raftsI imagine sometime in the future I will have to stop surfing. I imagine there will come a day when I simply won’t have what it takes either in skill or fitness, but I hope that day is a long way off in the future and I hope that when it comes I am able to choose to do so consciously and with a sense of knowing that I have found enormous joy in the ocean for the years I was able to surf.

What’s interesting is that since that Sunday I have been in the water 10 times, enjoying the challenge, hanging with the local groms, catching lots of waves, finding my confidence and my fitness again and feeling alive – very alive.

Having turned 50 I am aware that I am no longer ‘on the up’ when it comes to fitness, energy and strength and part of me finds that quite depressing. At the moment I genuinely resent this part of growing older and I do not look forward to 60, 70 and 80. I don’t like feeling my body ache and my muscles weaken. Maybe I will develop an acceptance of this, but for now it just pisses me off.

After 40 years of being in the water I really don’t ever want to leave. I don’t want to be a person who ‘used to surf’. It would be the closing of a chapter – the end of one of my greatest sources of joy and I imagine something inside will die if and when that happens.

For now I will continue to find joy and give thanks for what I can do. And I don’t intend to make any changes any time soon.




The Wrong Question

There is a question I’ve been asking people for many years now as a way of helping them define their sense of vocation and identity. Its not a new one – I’m sure you’ve heard it… But this morning I started considering that maybe it wasn’t the right question – or even a helpful question.

It is: ‘What would you do if money were no object?’

I was watching this cool vid on Vimeo (yeah – another busy Monday…) and as the narrator used the question, something jarred in me. As I pondered it some more I realised that there were two things that I was feeling uneasy about.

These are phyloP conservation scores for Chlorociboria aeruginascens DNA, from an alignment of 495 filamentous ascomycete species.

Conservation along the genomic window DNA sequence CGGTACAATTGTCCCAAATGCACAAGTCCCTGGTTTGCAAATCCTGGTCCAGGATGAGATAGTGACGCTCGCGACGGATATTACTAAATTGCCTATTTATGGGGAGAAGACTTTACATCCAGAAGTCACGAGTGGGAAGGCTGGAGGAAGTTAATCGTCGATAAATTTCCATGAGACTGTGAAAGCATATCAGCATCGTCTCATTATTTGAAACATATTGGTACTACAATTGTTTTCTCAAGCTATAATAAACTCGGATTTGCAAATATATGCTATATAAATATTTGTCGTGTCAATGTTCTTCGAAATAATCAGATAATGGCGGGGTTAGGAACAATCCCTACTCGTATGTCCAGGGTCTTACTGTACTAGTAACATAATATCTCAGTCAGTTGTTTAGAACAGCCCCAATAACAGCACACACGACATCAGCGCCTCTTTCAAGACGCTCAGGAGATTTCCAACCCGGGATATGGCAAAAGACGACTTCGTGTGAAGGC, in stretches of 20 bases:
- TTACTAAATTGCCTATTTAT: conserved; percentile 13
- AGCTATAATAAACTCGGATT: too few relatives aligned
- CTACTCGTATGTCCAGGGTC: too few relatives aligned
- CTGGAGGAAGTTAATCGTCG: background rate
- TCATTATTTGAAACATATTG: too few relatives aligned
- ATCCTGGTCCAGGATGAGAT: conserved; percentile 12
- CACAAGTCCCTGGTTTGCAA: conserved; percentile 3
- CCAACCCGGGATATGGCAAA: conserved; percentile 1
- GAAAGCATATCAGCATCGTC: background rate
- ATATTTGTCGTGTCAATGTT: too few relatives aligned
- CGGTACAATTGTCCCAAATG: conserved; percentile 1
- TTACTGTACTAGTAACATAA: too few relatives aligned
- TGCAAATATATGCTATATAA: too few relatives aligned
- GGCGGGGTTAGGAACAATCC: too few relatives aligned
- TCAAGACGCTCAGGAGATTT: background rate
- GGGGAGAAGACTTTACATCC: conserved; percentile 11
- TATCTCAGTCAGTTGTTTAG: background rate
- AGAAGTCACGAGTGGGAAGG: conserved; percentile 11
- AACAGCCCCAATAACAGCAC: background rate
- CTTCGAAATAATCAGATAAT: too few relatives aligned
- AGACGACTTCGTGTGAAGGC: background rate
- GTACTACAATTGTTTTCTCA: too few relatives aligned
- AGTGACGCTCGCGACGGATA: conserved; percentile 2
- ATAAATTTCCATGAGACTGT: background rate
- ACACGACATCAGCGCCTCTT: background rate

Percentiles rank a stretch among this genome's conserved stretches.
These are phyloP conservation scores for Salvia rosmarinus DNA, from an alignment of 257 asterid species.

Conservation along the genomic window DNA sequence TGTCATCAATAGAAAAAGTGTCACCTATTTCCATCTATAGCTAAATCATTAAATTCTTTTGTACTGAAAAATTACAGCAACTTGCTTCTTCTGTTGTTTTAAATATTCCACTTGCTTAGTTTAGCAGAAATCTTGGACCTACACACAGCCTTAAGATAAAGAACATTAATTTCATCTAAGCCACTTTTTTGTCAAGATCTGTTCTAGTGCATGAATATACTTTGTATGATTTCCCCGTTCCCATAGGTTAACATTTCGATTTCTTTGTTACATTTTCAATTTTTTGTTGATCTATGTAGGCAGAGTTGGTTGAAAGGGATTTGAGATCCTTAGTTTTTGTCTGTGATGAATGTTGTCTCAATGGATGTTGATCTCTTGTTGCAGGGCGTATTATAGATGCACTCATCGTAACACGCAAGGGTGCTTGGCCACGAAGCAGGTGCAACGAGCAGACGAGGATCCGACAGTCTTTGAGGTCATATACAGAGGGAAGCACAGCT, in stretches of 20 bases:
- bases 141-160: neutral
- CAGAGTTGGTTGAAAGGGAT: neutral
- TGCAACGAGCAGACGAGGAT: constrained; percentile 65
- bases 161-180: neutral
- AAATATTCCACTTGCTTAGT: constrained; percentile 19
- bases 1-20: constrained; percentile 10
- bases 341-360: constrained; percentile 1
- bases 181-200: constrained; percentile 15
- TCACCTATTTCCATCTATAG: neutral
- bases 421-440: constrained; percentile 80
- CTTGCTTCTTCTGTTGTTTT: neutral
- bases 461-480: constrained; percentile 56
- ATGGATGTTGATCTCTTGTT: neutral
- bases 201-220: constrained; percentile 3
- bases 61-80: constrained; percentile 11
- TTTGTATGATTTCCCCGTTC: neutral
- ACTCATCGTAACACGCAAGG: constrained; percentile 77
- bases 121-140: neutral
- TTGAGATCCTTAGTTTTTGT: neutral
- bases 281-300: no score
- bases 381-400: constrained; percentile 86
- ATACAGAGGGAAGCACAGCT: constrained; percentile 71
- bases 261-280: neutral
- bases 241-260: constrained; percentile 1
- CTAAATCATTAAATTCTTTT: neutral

The first was the implication that ‘money is an object’ and the second was that it actually has the potential to lend itself to a quite indulgent, maybe even selfish response.

Perhaps my dreams are too simple these days, but for the most part it isn’t money that holds me back. I would love to take off around Australia again in a caravan and do some travelling combined with some itinerant ministry in the various backwater towns we might end up in. I know its hard for some of those towns to get anybody to come for a short time let alone a long time so some folks offering a hand might be helpful. I imagine the experience would be valuable for all of us.

But the factor holding me back isn’t $$, although we would need to scrape together enough to make it happen. Its a wife who really wouldn’t enjoy that life. Its two kids who would lose their connections while their old man gets to indulge some of his wanderlust. Its a community of people both in our church and locally who we would stop connecting with for a period while I go do my thing. Its my business clients who I like to look after and stay connected with.

So in reality its not money that holds me back. Its the complexity of life. Its the sense of responsibility to others – and I think that is a good thing – as well as the knowledge that my personal dreams are not necessarily shared by the rest of my family.

I think the question has the potential to imply that we are sole entities who function as individuals and it doesn’t pay attention to the wider communal impact of our actions. If we genuinely value one another then we don’t simply ‘follow our dreams’ wherever that leads because we consider how it impacts others.


So I am pondering a better question. It needs to be one that doesn’t restrict dreaming and one that helps a person’s imagination fire up, but I wonder if the $$ question is the wrong way to hit it?…